|About | Media | Search | Contact|
AWADmail Issue 260May 6, 2007
A Weekly Compendium of Feedback on the Words in A.Word.A.Day and Other Interesting Tidbits about Words and Languages
From: Anu Garg (words wordsmith.org)
Is French still relevant?
Join us for a chat on French with our guest Julie Barlow, a writer, journalist, and speaker from Montreal, Canada. She and her husband Jean-Benoet Nadeau, are authors of "The Story of French" and the earlier "Sixty Million Frenchmen Can't Be Wrong".
From: Martha Robinson (mgr0920 comcast.net)
I acted upon your suggestion for searching the web for instances of Missippi. One of the top hits is:
"South Missippi Writing Project
From: Joe Fleischman (jfleischman wbcm.com)
In reading this issue on haplography, on my company's MS Outlook email system, I was amused to see a message at the top of the window: "Extra line breaks in this message were removed."
From: Judy Redman (judyr tpg.com.au)
I'm an Australian who has been visiting Texas for the last four weeks and have found that haplology is rife here. Sometimes I have no trouble working out what's being said - "uncomforble" is easy - but other times it's not so clear. It took three repetitions before I realised that "code" was actually "cold".
Haplography is a word that I know well because I am involved in Biblical studies. In copying biblical texts, there are examples in which whole lines or sentences have been omitted -- very easy to do if your attention gets distracted from copying from a manuscript that has no spaces between words, no upper and lower case letters, and no punctuation. The writers of ancient manuscripts just kept copying letters until they got to the end of the line and then put the next letter at the beginning of the next line, regardless of whether it came at the beginning, middle, or end of a word!
From: Art Haykin (theart webtv.net)
The Brits are especially good at haplography. They pronounce Cholmondeley as Chumley, and we often say Rockafella or Rockerfellar for Rockefeller.
A Cockney chap visited America and was greatly impressed with Niagara Falls. He was relating his visit to a friend who seemed a bit confused, but then blurted out, "Ow, me lad, I think you mean Niffles!"
Then there's Bucknum Palace for Buckingham Palace, and Indja for India.
From: Yan Zen (yan.zen vodafone.com)
Although in the past half of my life I was familiar with Huckleberry rafting on the Mississippi, now the next half or so is familiar with Woolloomooloo (east of the Opera House in Sydney). Either way of haplography or dittography, it catches thousands in a cast on the Internet.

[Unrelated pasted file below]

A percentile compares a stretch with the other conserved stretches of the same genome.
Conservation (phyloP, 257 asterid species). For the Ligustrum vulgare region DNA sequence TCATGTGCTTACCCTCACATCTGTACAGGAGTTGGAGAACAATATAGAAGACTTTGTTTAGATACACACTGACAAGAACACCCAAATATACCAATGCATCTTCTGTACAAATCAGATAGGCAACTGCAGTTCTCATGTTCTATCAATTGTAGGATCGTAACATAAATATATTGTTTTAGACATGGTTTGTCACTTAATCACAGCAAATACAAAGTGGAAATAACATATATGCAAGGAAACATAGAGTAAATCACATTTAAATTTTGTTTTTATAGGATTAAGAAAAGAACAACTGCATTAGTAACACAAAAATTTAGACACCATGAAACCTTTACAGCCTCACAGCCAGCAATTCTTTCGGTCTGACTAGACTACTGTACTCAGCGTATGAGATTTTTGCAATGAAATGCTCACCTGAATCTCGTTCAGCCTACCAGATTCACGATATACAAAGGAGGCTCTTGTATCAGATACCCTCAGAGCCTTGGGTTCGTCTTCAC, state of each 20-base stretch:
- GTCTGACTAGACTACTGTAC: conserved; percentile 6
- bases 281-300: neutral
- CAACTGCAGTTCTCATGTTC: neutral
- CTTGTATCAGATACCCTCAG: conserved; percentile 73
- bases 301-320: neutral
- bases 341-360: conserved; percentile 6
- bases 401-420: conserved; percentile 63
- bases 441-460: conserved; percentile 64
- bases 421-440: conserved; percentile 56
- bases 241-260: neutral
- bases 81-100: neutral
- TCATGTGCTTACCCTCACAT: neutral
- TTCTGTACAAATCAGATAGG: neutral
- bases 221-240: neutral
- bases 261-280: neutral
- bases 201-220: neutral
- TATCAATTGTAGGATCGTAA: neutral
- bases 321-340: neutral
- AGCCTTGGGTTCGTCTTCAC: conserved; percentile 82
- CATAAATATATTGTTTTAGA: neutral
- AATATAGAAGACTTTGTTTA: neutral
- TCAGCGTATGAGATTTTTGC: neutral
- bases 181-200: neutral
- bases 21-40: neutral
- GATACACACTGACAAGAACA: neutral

From: David Edkins (david.edkins masterware.co.uk)
A nice example of haplology is the word idolatry (from Latin idololatria and a similar earlier Greek word).
From: Zach Shatz (prismind hotmail.com)
This isn't exactly haplography, but close enough to share this joke:
A young monk, new to the monastery, noticed that the scribes were copying the scriptures from copies, not originals. He expressed his concern to the abbot that any mistakes in the copies would be passed on, and the scriptures would become corrupted. The abbot replied that this is the way it had always been done but the point was valid, and he would check it out. He descended into the vaults to look over the originals, and he was gone a long time. With some concern, the young monk went looking for him and found him sobbing with abandon, his tears pouring upon his frock. "What is the matter, my good abbot?" asked the monk, to which the abbot choked out, "In the original, the word was 'celebrate'!"
From: M.P. Chevrette (chevy_trivia hotmail.com)
Surely, the most well-known example of polysyndeton is the immortal chant of Dorothy in The Wizard of Oz: "Lions and tigers and bears, oh my!"
From: Tisha Havens (thavens insurancetechnologies.com)
One of the recurring elements of the popular musical "Joseph and the Amazing Technicolor Dreamcoat" is a chorus detailing the colors of Joseph's many-colored coat. It includes an excellent example of how both asyndeton and polysyndeton can be put to powerful use.
As the chorus revisits the colors in different places through the show, it varies between asyndeton ("It was red, yellow, pink, orange, ochre, peach, chocolate, mauve..."), and polsyndeton ("It was red and yellow and pink and orange and blue!"). Sometimes both are combined, as different groups within the chorus are split between the two. Together, these techniques make for one of the most powerful musical moments I've ever experienced in musical theater.
From: Lynn Mancini (mancini dtcc.edu)
Here is one of life's little ironies: I have delighted in languages since I was a child, and I even have a Ph.D. in linguistics. One of the things I had most looked forward to in becoming a mother was seeing my child's expressive language develop. As it happens, my five-year-old son is autistic and has minimal expressive language. (Fortunately, his receptive abilities far exceed his expressive abilities.) He does engage in some delayed (often functional) echolalia, but he also repeats what appear to be nonsense syllables. (Although, with his poor articulation, it might be that he is trying to say something that I simply am not "catching".) I am thrilled to find that there is a word to describe what he is doing. I'll have to try "verbigerate" out on his speech therapist to see if she knows it.
As far as I'm concerned, 'whom' is a word that was invented to make everyone sound like a butler. -Calvin Trillin, writer (1935- )